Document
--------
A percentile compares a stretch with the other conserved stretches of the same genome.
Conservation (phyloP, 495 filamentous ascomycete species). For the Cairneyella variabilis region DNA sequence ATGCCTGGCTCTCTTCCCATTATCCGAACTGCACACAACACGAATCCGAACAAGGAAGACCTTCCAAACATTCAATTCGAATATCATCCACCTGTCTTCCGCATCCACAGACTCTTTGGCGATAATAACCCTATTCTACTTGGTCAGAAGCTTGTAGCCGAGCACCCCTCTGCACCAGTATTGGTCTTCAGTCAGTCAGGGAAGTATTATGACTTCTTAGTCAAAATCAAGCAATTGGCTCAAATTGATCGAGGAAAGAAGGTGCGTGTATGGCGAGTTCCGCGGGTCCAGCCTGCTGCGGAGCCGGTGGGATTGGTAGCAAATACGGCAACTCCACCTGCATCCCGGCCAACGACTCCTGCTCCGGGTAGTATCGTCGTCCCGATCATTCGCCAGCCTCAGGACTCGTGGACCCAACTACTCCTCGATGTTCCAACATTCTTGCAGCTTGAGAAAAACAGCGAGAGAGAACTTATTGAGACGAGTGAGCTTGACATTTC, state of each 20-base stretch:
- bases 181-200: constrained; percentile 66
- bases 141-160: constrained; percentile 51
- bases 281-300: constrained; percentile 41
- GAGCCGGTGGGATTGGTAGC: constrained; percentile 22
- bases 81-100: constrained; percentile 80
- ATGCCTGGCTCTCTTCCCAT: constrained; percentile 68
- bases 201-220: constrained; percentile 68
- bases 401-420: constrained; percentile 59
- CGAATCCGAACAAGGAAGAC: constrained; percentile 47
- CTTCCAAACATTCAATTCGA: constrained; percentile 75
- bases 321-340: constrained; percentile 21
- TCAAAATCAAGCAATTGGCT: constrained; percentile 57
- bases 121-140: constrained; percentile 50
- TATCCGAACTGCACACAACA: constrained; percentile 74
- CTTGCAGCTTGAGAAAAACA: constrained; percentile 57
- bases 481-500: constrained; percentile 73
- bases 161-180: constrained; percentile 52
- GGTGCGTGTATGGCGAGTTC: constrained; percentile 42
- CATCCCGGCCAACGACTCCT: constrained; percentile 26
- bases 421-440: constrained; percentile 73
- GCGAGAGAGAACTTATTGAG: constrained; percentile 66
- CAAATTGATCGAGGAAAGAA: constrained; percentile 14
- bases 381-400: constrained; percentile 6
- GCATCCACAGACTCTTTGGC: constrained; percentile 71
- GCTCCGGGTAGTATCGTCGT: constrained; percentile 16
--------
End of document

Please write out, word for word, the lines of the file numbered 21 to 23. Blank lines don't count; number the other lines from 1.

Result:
- CATCCCGGCCAACGACTCCT: constrained; percentile 26
- bases 421-440: constrained; percentile 73
- GCGAGAGAGAACTTATTGAG: constrained; percentile 66